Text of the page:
May 29, 2008
Jazz: Made in New Orleans
(Page 2 - Previous Page)Allan Jaffe died in 1987, at the age of 51, of cancer. Ben was 16 at the time. Sandra continued to run the Hall with her sister Risa, who took over the day-to-day operations.
Ben Jaffe's own involvement in Preservation Hall was not planned; it just evolved. He grew up in the Quarter, living a few blocks away from the hall. As a boy, he watched jazz funeral parades and Mardi Gras marches, and he hung out at Preservation Hall, where he heard many of New Orleans' greatest performers. Without any conscious effort, he absorbed it all. But he was more interested at that the time in reggae and rock 'n' roll. New Orleans jazz -- that was his parents' music.
Looking back with 20/20 hindsight, Jaffe now says of hanging out at Preservation Hall: "That was my school."
He went to Oberlin College, known for its music program, and the day after Jaffe graduated in 1993, he flew to Paris and joined the Preservation Hall Jazz Band as its regular bass player. I asked Jaffe if he had to audition. He laughed, saying that it was a coincidence that the bass player had recently taken ill and stopped touring.
"The timing could not have been better," he said.
However, for him, "stepping into the band was a natural progression."
Jaffe played some 200 dates a year with the band and eventually took on managing the band and Preservation Hall, as well.
"At the time I simply felt motivated to keep Preservation Hall open and running," he said. "I never really had a mission statement or a business plan."
No plan could have prepared anyone for Hurricane Katrina in 2005, or its aftermath. Knowing that Preservation Hall, being in the French Quarter, was on high ground and that he could go there if needed, Jaffe remained in New Orleans. "We weathered the storm," he said, helping musicians get out of town -- among them banjo and string bass virtuoso Narvin Kimball, then 95, whom Jaffe helped evacuate to Baton Rouge and whose banjos and photographs he helped remove from his home -- luckily, because that's all that survived the storm. (Kimball died in South Carolina in 2006.)
"As everyone saw on television, it was a national embarrassment what took place here," Jaffe said.
He said the financial hardship was great and continues: "Our lives were shaken around like a snow globe."
Five out of seven members in the band lost their homes. They all suffered tremendous financial losses.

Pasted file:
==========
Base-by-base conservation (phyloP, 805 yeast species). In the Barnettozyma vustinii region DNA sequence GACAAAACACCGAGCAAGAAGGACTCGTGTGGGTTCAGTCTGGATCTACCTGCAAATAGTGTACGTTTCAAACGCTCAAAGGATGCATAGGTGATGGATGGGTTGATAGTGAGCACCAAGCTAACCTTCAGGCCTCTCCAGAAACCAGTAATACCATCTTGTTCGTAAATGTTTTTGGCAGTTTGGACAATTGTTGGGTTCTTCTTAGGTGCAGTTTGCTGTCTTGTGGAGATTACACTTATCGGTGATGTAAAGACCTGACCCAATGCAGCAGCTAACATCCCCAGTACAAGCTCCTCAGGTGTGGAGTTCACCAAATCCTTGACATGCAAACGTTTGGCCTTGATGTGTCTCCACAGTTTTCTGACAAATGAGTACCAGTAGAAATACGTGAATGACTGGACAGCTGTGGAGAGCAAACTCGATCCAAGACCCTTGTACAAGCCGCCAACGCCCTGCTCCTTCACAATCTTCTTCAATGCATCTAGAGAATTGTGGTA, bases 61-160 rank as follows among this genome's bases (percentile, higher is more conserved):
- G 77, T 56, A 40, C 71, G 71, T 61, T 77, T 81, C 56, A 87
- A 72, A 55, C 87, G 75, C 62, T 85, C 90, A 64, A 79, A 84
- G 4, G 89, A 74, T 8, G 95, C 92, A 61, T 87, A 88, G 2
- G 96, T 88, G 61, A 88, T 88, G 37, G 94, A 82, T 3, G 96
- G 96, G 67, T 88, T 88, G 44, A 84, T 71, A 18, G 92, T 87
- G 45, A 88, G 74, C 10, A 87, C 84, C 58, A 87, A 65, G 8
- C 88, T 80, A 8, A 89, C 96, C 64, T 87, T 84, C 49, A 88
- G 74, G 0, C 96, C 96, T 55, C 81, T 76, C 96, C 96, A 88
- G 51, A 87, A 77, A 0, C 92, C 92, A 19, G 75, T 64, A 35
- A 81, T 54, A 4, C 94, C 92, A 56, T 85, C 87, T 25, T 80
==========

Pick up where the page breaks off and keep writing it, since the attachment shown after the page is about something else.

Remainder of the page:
It's hard to appreciate, Jaffe explained, but people who had school-age children could not come back to New Orleans for at least a year -- there were no schools and hospitals -- and those with special-needs children could not get the services they needed. And once you've been living in another place for two years, it's hard to come back -- who wants to be uprooted again?
"There are a million stories," Jaffe said, one for each of the evacuees, and each is different and filled with its own pain and difficult choices. "That's the hard part to understand."
That being said, Jaffe feels that the post-Katrina City of New Orleans has made an even greater commitment to New Orleans Jazz. The Hurricane Emergency Fund, which Jaffe co-founded, has evolved into "Renew Our Music," a grassroots community development organization. Jaffe released the box set "Made in New Orleans: The Hurricane Sessions," which is a treasure trove and, in some ways, a collaboration between his late father and himself, incorporating early recordings and sessions interrupted by the Hurricane.
Preservation Hall has launched several education and outreach programs for schools and children. Jaffe has also been able to work on several projects with The Jazz and Heritage Foundation and the State of Louisiana, including launching SYNC UP, cutting-edge online technology that allows music supervisors to search for New Orleans musicians and music to use or license for film and television.
More than 45 years after his parents established Preservation Hall, Jaffe feels New Orleans' music is rich in history and well stocked with new generations of artists filled with a love of traditional New Orleans Jazz (which is refreshed and reinvented each time it's played).
Jaffe also has established a fairly exhaustive database of New Orleans musicians: "I can't tell you the last time I went to a show [in New Orleans] and saw a musician and didn't know who they were."
He cites jazz trumpeter Mark Braud, grandson of trumpeter John "Pickett" Brunious Sr., and nephew of Preservation Hall's John Brunious Jr., as being a fourth-generation jazz artist.
"Find me a fourth-generation anything, anywhere," Jaffe said.
So, next time you head down to New Orleans, stop in at Preservation Hall. Chances are you'll find Ben Jaffe there, a fourth-generation musician who's the second generation to run the hall.
Tell him Tommywood sent you. That and $10 will get you a seat to hear America's indigenous art form, a living tradition that is the heart and soul of a city, the music that made New Orleans.
Tom Teicholz is a film producer in Los Angeles. Everywhere else, he's an author and journalist who has written for The New York Times Sunday Magazine, Interview and The Forward. His column appears every other week.
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